What Happens If You Refuse To Take A Field Sobriety Test In Florida?
Being pulled over on the suspicion of intoxicated driving is stressful and intimidating. It is normal to be extremely nervous. Those nerves could actually make you perform more poorly on a field sobriety test. This raises an important question: What happens if you refuse a field sobriety test? In Florida, you are within your rights to decline to take a field sobriety test without penalty. On the other hand, the state has an implied consent law for breath tests/blood tests. Within this article, our Orlando DUI defense lawyer provides a comprehensive guide to the most important things that you need to know about field sobriety testing in Florida.
What is a Field Sobriety Test (FSTs)?
A field sobriety test (FST) is a set of physical and mental exercises that police officers use to determine whether a driver is impaired by alcohol or drugs. Non-chemical FSTs are tests that do not involve the use of breathalyzers or blood tests, and instead rely on the officer’s observations and the driver’s performance on a series of tasks. Some examples of non-chemical FSTs include:
- The one-leg stand;
- The walk-and-turn; and
- The horizontal gaze nystagmus test.
There are Serious Questions About the Validity of FSTs (Inaccurate)
Field Sobriety Tests (FSTs) are widely used by law enforcement to determine whether a driver is impaired by alcohol or drugs, but there are serious questions about their validity. Studies have shown that these tests can be inaccurate, leading to false arrests and convictions. For example, a study from the United States Department of Transportation (DOT) found that FSTs are unreliable and produce false positives in a significant number of cases.
You are Not Required to Take a Non-Chemical Field Sobriety Test in Florida
In the state of Florida, you are not legally required to take a non-chemical field sobriety test (FST) if an officer suspects you of driving under the influence. These tests are voluntary, and you have the right to decline to take them. However, it’s important to note that if you refuse to take an FST, the officer may still arrest you based on other evidence of impairment, such as the smell of alcohol on your breath or slurred speech.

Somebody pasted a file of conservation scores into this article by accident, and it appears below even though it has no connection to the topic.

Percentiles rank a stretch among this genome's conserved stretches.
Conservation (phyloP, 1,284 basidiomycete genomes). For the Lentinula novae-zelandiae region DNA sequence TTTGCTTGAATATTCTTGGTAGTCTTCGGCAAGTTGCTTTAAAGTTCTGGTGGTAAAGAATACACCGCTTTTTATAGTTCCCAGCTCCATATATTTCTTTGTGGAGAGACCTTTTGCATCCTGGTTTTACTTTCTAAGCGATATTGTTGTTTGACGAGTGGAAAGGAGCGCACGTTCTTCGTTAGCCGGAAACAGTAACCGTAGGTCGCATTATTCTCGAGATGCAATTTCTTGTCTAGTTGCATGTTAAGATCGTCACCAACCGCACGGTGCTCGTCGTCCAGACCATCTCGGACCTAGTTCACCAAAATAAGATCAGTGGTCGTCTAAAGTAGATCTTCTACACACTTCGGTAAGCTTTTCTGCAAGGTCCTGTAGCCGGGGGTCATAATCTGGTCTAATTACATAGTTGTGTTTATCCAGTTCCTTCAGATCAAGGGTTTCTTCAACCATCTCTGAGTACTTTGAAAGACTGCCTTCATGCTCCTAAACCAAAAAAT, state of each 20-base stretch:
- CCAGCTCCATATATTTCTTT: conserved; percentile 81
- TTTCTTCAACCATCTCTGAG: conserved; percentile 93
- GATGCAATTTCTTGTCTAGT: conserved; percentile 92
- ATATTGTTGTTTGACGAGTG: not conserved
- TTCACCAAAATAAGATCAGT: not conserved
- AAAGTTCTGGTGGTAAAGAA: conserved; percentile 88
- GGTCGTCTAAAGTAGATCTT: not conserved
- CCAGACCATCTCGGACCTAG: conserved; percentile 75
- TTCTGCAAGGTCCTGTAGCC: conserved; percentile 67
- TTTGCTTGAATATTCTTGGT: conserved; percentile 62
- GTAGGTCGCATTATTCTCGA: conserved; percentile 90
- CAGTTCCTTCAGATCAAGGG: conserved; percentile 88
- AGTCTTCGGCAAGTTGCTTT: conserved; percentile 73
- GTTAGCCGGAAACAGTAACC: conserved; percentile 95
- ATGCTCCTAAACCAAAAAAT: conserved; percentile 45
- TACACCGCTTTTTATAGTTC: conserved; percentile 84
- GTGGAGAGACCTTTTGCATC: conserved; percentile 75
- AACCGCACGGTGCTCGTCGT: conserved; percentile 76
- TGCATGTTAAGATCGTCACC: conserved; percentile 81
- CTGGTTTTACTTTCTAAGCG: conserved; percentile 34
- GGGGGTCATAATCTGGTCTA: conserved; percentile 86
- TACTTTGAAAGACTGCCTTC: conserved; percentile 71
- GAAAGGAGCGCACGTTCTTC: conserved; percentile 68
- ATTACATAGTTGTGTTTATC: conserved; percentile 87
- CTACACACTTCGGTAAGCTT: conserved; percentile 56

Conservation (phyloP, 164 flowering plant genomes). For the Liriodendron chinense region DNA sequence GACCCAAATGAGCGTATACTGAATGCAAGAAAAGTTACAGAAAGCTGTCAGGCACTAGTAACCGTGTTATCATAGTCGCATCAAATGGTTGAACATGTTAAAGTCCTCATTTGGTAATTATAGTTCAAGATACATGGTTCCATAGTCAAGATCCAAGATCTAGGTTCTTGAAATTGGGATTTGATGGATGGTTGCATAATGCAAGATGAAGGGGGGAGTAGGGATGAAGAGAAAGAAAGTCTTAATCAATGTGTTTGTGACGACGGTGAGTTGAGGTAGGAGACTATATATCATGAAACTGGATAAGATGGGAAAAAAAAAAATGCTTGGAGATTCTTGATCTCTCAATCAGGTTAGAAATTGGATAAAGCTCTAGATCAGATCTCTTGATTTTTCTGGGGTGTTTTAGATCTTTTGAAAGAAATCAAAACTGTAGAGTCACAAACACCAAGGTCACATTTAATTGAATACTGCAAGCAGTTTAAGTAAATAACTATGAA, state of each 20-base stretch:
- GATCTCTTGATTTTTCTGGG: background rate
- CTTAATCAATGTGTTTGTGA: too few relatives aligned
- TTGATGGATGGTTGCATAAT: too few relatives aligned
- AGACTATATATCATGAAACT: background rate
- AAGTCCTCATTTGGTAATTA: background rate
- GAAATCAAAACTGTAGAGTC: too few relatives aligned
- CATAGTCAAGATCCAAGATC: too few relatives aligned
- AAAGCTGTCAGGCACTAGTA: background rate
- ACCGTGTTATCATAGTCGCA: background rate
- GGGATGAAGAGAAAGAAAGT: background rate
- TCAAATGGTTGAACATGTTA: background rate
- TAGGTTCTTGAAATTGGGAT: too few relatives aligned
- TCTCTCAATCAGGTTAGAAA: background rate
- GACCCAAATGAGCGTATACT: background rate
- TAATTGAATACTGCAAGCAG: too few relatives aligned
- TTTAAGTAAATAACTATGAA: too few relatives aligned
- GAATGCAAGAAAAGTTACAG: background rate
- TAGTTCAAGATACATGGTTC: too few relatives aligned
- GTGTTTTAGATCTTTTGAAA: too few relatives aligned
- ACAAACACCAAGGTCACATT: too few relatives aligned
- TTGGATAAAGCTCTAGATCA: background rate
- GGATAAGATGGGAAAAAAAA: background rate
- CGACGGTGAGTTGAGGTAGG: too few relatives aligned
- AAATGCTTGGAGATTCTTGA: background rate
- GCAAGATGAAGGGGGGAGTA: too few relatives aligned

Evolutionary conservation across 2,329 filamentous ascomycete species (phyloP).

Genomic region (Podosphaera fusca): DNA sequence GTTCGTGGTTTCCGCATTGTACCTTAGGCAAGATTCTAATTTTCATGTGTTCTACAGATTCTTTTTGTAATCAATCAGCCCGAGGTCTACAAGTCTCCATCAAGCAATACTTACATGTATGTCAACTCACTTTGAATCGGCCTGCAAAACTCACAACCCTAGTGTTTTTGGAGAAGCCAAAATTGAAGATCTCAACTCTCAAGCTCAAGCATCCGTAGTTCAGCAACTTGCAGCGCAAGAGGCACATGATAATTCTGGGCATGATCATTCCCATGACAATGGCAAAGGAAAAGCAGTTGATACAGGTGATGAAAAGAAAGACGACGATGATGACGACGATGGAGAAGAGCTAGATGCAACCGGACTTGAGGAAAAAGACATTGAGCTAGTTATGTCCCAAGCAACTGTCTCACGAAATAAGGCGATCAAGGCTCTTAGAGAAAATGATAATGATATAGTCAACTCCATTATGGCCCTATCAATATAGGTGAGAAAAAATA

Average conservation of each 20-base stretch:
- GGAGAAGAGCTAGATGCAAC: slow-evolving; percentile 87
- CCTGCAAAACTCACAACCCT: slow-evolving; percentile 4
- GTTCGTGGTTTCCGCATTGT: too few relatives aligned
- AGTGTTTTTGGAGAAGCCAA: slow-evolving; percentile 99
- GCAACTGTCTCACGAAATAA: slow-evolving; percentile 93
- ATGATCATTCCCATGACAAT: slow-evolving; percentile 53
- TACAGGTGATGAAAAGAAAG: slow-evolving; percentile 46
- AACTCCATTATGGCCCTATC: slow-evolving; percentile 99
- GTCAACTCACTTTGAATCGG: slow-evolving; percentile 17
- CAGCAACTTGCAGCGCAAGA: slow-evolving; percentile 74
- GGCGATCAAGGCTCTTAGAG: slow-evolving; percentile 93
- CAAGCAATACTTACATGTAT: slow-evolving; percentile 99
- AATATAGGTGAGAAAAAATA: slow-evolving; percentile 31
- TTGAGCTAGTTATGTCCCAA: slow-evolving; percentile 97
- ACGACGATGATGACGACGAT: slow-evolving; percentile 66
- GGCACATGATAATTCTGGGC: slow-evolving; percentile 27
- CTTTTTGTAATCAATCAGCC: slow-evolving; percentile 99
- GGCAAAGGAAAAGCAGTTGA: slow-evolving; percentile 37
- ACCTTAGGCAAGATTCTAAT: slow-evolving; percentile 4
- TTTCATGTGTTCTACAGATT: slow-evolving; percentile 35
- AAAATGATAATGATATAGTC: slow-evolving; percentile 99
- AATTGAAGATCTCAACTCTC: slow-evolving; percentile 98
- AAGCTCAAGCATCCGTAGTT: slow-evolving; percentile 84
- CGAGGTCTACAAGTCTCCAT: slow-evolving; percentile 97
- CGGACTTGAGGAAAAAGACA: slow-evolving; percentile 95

Chemical DUI Tests are Different: Understanding Florida’s Implied Consent Law
It is important to distinguish between non-chemical FSTs and chemical breath tests and blood tests. Florida has an “implied consent” law for chemical tests, such as breath and blood tests. In cases of driving under the influence (DUI), you are deemed to have given your consent to take a chemical test if an officer has probable cause to believe you are driving under the influence. If an officer has probable cause, and if you are arrested for DUI, the officer may require you to take a chemical test to assess your blood alcohol content (BAC). If you refuse to take the test, your driver’s license will be suspended. This is known as a DUI refusal. You may still face DUI charges based on other evidence.
Contact Our Orlando DUI Defense Attorney for Immediate Help
At The Baez Law Firm, our Orlando criminal defense lawyer has extensive experience defending DUI charges. If you or your loved one was arrested for a DUI and has any questions about field sobriety testing, we can help. Contact us now for a completely confidential initial evaluation of your case. With an office in the heart of Orlando, we provide DUI defense representation throughout Central Florida, including in Apopka, Kissimmee, Winter Garden, St. Cloud, and Hunters Creek.